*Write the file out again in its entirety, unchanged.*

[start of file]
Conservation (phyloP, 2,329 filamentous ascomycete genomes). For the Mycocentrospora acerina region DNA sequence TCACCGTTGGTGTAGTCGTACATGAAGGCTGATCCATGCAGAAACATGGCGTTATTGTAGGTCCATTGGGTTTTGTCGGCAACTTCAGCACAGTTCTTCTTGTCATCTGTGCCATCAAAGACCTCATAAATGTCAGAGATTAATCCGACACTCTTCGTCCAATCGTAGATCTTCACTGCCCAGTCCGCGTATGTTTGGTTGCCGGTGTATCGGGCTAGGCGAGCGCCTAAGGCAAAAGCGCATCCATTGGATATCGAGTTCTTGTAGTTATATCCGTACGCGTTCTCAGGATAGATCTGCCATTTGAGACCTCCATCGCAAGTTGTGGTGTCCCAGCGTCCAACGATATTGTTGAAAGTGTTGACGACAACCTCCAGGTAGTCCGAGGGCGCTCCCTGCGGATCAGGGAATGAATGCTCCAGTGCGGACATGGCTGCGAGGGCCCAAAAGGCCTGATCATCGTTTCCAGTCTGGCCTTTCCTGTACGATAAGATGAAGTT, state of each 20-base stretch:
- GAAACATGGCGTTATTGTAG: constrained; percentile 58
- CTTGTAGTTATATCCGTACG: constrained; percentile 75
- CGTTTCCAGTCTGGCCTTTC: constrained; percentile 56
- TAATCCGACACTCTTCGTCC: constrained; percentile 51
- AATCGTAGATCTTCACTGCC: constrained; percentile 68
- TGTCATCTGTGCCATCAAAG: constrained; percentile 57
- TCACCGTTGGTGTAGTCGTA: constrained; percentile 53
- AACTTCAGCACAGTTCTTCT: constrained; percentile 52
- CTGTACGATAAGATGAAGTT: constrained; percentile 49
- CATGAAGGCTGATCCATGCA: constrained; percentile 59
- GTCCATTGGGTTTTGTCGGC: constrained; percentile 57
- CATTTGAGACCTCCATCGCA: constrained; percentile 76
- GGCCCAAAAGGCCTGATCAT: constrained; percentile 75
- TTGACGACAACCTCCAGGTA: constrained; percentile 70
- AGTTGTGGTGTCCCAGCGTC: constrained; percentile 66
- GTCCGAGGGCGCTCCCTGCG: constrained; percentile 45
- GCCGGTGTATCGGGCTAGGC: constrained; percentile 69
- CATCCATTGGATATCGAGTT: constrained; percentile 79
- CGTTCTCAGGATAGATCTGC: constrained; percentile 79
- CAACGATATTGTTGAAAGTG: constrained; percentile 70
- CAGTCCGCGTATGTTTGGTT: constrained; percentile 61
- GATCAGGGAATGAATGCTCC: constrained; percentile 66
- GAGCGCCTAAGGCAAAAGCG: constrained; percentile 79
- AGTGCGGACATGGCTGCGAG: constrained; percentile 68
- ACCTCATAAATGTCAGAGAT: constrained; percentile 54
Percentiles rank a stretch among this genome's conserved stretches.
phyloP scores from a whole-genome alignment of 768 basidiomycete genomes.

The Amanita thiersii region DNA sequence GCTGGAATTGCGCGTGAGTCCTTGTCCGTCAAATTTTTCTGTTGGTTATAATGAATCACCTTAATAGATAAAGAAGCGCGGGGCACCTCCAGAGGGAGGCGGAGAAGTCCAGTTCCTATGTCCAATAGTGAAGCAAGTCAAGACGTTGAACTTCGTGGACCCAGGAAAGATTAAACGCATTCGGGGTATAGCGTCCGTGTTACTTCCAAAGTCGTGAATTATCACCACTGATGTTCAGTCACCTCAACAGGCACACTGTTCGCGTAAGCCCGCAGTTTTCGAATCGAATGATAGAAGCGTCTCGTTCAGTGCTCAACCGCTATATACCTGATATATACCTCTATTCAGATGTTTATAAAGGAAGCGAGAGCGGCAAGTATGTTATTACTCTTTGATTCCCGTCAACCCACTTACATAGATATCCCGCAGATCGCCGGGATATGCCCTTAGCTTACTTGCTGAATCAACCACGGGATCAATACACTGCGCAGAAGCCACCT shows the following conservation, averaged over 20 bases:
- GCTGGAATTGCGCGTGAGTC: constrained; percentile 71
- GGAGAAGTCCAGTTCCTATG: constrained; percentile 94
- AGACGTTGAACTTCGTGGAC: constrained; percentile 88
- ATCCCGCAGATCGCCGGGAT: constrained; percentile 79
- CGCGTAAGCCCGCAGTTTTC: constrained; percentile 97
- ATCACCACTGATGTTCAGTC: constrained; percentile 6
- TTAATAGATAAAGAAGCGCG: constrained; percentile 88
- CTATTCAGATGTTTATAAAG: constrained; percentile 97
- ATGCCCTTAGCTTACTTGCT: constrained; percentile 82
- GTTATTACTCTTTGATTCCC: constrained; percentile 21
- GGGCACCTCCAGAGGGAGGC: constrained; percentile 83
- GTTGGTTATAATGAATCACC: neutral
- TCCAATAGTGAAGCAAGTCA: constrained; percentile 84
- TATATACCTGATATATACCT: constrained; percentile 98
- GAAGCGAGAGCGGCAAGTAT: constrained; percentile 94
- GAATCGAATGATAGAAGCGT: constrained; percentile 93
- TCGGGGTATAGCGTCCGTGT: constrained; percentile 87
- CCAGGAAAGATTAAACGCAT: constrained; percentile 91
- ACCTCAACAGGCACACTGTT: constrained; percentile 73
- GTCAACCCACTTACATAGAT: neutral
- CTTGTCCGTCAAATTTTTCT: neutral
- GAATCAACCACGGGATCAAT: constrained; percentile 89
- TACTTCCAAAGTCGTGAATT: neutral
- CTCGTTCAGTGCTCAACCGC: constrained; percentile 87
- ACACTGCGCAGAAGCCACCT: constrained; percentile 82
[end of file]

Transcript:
Conservation (phyloP, 2,329 filamentous ascomycete genomes). For the Mycocentrospora acerina region DNA sequence TCACCGTTGGTGTAGTCGTACATGAAGGCTGATCCATGCAGAAACATGGCGTTATTGTAGGTCCATTGGGTTTTGTCGGCAACTTCAGCACAGTTCTTCTTGTCATCTGTGCCATCAAAGACCTCATAAATGTCAGAGATTAATCCGACACTCTTCGTCCAATCGTAGATCTTCACTGCCCAGTCCGCGTATGTTTGGTTGCCGGTGTATCGGGCTAGGCGAGCGCCTAAGGCAAAAGCGCATCCATTGGATATCGAGTTCTTGTAGTTATATCCGTACGCGTTCTCAGGATAGATCTGCCATTTGAGACCTCCATCGCAAGTTGTGGTGTCCCAGCGTCCAACGATATTGTTGAAAGTGTTGACGACAACCTCCAGGTAGTCCGAGGGCGCTCCCTGCGGATCAGGGAATGAATGCTCCAGTGCGGACATGGCTGCGAGGGCCCAAAAGGCCTGATCATCGTTTCCAGTCTGGCCTTTCCTGTACGATAAGATGAAGTT, state of each 20-base stretch:
- GAAACATGGCGTTATTGTAG: constrained; percentile 58
- CTTGTAGTTATATCCGTACG: constrained; percentile 75
- CGTTTCCAGTCTGGCCTTTC: constrained; percentile 56
- TAATCCGACACTCTTCGTCC: constrained; percentile 51
- AATCGTAGATCTTCACTGCC: constrained; percentile 68
- TGTCATCTGTGCCATCAAAG: constrained; percentile 57
- TCACCGTTGGTGTAGTCGTA: constrained; percentile 53
- AACTTCAGCACAGTTCTTCT: constrained; percentile 52
- CTGTACGATAAGATGAAGTT: constrained; percentile 49
- CATGAAGGCTGATCCATGCA: constrained; percentile 59
- GTCCATTGGGTTTTGTCGGC: constrained; percentile 57
- CATTTGAGACCTCCATCGCA: constrained; percentile 76
- GGCCCAAAAGGCCTGATCAT: constrained; percentile 75
- TTGACGACAACCTCCAGGTA: constrained; percentile 70
- AGTTGTGGTGTCCCAGCGTC: constrained; percentile 66
- GTCCGAGGGCGCTCCCTGCG: constrained; percentile 45
- GCCGGTGTATCGGGCTAGGC: constrained; percentile 69
- CATCCATTGGATATCGAGTT: constrained; percentile 79
- CGTTCTCAGGATAGATCTGC: constrained; percentile 79
- CAACGATATTGTTGAAAGTG: constrained; percentile 70
- CAGTCCGCGTATGTTTGGTT: constrained; percentile 61
- GATCAGGGAATGAATGCTCC: constrained; percentile 66
- GAGCGCCTAAGGCAAAAGCG: constrained; percentile 79
- AGTGCGGACATGGCTGCGAG: constrained; percentile 68
- ACCTCATAAATGTCAGAGAT: constrained; percentile 54
Percentiles rank a stretch among this genome's conserved stretches.
phyloP scores from a whole-genome alignment of 768 basidiomycete genomes.

The Amanita thiersii region DNA sequence GCTGGAATTGCGCGTGAGTCCTTGTCCGTCAAATTTTTCTGTTGGTTATAATGAATCACCTTAATAGATAAAGAAGCGCGGGGCACCTCCAGAGGGAGGCGGAGAAGTCCAGTTCCTATGTCCAATAGTGAAGCAAGTCAAGACGTTGAACTTCGTGGACCCAGGAAAGATTAAACGCATTCGGGGTATAGCGTCCGTGTTACTTCCAAAGTCGTGAATTATCACCACTGATGTTCAGTCACCTCAACAGGCACACTGTTCGCGTAAGCCCGCAGTTTTCGAATCGAATGATAGAAGCGTCTCGTTCAGTGCTCAACCGCTATATACCTGATATATACCTCTATTCAGATGTTTATAAAGGAAGCGAGAGCGGCAAGTATGTTATTACTCTTTGATTCCCGTCAACCCACTTACATAGATATCCCGCAGATCGCCGGGATATGCCCTTAGCTTACTTGCTGAATCAACCACGGGATCAATACACTGCGCAGAAGCCACCT shows the following conservation, averaged over 20 bases:
- GCTGGAATTGCGCGTGAGTC: constrained; percentile 71
- GGAGAAGTCCAGTTCCTATG: constrained; percentile 94
- AGACGTTGAACTTCGTGGAC: constrained; percentile 88
- ATCCCGCAGATCGCCGGGAT: constrained; percentile 79
- CGCGTAAGCCCGCAGTTTTC: constrained; percentile 97
- ATCACCACTGATGTTCAGTC: constrained; percentile 6
- TTAATAGATAAAGAAGCGCG: constrained; percentile 88
- CTATTCAGATGTTTATAAAG: constrained; percentile 97
- ATGCCCTTAGCTTACTTGCT: constrained; percentile 82
- GTTATTACTCTTTGATTCCC: constrained; percentile 21
- GGGCACCTCCAGAGGGAGGC: constrained; percentile 83
- GTTGGTTATAATGAATCACC: neutral
- TCCAATAGTGAAGCAAGTCA: constrained; percentile 84
- TATATACCTGATATATACCT: constrained; percentile 98
- GAAGCGAGAGCGGCAAGTAT: constrained; percentile 94
- GAATCGAATGATAGAAGCGT: constrained; percentile 93
- TCGGGGTATAGCGTCCGTGT: constrained; percentile 87
- CCAGGAAAGATTAAACGCAT: constrained; percentile 91
- ACCTCAACAGGCACACTGTT: constrained; percentile 73
- GTCAACCCACTTACATAGAT: neutral
- CTTGTCCGTCAAATTTTTCT: neutral
- GAATCAACCACGGGATCAAT: constrained; percentile 89
- TACTTCCAAAGTCGTGAATT: neutral
- CTCGTTCAGTGCTCAACCGC: constrained; percentile 87
- ACACTGCGCAGAAGCCACCT: constrained; percentile 82